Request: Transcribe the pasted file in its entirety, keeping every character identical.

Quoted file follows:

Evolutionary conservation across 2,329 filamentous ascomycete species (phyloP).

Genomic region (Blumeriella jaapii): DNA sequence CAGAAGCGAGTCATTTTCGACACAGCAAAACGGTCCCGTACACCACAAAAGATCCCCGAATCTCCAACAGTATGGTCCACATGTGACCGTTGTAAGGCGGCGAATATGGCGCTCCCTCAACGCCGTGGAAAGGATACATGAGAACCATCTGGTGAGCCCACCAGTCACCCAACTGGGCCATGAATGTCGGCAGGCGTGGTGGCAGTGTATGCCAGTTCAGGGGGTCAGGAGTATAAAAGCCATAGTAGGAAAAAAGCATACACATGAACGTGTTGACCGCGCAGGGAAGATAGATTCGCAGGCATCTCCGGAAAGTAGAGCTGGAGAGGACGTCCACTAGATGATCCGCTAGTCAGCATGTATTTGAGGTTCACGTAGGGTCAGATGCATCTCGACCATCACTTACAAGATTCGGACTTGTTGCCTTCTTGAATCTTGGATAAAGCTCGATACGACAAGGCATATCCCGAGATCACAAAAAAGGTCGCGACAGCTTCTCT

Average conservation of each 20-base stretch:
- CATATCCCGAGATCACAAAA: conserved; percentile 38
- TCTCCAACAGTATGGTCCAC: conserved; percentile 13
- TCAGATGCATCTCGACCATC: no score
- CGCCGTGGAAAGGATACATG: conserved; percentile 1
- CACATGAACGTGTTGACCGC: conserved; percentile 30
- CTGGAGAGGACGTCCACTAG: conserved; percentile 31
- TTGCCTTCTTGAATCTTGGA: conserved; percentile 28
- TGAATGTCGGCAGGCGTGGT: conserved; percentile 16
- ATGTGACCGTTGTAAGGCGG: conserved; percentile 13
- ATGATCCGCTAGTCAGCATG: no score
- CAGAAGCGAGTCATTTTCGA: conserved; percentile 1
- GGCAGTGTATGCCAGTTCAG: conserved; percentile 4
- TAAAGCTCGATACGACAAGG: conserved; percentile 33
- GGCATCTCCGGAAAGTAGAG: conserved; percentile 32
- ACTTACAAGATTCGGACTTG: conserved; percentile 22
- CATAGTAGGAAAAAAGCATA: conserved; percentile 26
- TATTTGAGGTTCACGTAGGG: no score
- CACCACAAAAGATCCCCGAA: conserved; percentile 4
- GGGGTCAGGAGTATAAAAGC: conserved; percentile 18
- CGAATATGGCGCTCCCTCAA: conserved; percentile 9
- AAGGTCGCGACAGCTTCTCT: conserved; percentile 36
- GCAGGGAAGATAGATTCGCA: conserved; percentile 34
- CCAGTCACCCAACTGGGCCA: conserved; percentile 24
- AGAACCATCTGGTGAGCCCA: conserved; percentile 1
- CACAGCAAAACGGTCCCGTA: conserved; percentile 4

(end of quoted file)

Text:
Evolutionary conservation across 2,329 filamentous ascomycete species (phyloP).

Genomic region (Blumeriella jaapii): DNA sequence CAGAAGCGAGTCATTTTCGACACAGCAAAACGGTCCCGTACACCACAAAAGATCCCCGAATCTCCAACAGTATGGTCCACATGTGACCGTTGTAAGGCGGCGAATATGGCGCTCCCTCAACGCCGTGGAAAGGATACATGAGAACCATCTGGTGAGCCCACCAGTCACCCAACTGGGCCATGAATGTCGGCAGGCGTGGTGGCAGTGTATGCCAGTTCAGGGGGTCAGGAGTATAAAAGCCATAGTAGGAAAAAAGCATACACATGAACGTGTTGACCGCGCAGGGAAGATAGATTCGCAGGCATCTCCGGAAAGTAGAGCTGGAGAGGACGTCCACTAGATGATCCGCTAGTCAGCATGTATTTGAGGTTCACGTAGGGTCAGATGCATCTCGACCATCACTTACAAGATTCGGACTTGTTGCCTTCTTGAATCTTGGATAAAGCTCGATACGACAAGGCATATCCCGAGATCACAAAAAAGGTCGCGACAGCTTCTCT

Average conservation of each 20-base stretch:
- CATATCCCGAGATCACAAAA: conserved; percentile 38
- TCTCCAACAGTATGGTCCAC: conserved; percentile 13
- TCAGATGCATCTCGACCATC: no score
- CGCCGTGGAAAGGATACATG: conserved; percentile 1
- CACATGAACGTGTTGACCGC: conserved; percentile 30
- CTGGAGAGGACGTCCACTAG: conserved; percentile 31
- TTGCCTTCTTGAATCTTGGA: conserved; percentile 28
- TGAATGTCGGCAGGCGTGGT: conserved; percentile 16
- ATGTGACCGTTGTAAGGCGG: conserved; percentile 13
- ATGATCCGCTAGTCAGCATG: no score
- CAGAAGCGAGTCATTTTCGA: conserved; percentile 1
- GGCAGTGTATGCCAGTTCAG: conserved; percentile 4
- TAAAGCTCGATACGACAAGG: conserved; percentile 33
- GGCATCTCCGGAAAGTAGAG: conserved; percentile 32
- ACTTACAAGATTCGGACTTG: conserved; percentile 22
- CATAGTAGGAAAAAAGCATA: conserved; percentile 26
- TATTTGAGGTTCACGTAGGG: no score
- CACCACAAAAGATCCCCGAA: conserved; percentile 4
- GGGGTCAGGAGTATAAAAGC: conserved; percentile 18
- CGAATATGGCGCTCCCTCAA: conserved; percentile 9
- AAGGTCGCGACAGCTTCTCT: conserved; percentile 36
- GCAGGGAAGATAGATTCGCA: conserved; percentile 34
- CCAGTCACCCAACTGGGCCA: conserved; percentile 24
- AGAACCATCTGGTGAGCCCA: conserved; percentile 1
- CACAGCAAAACGGTCCCGTA: conserved; percentile 4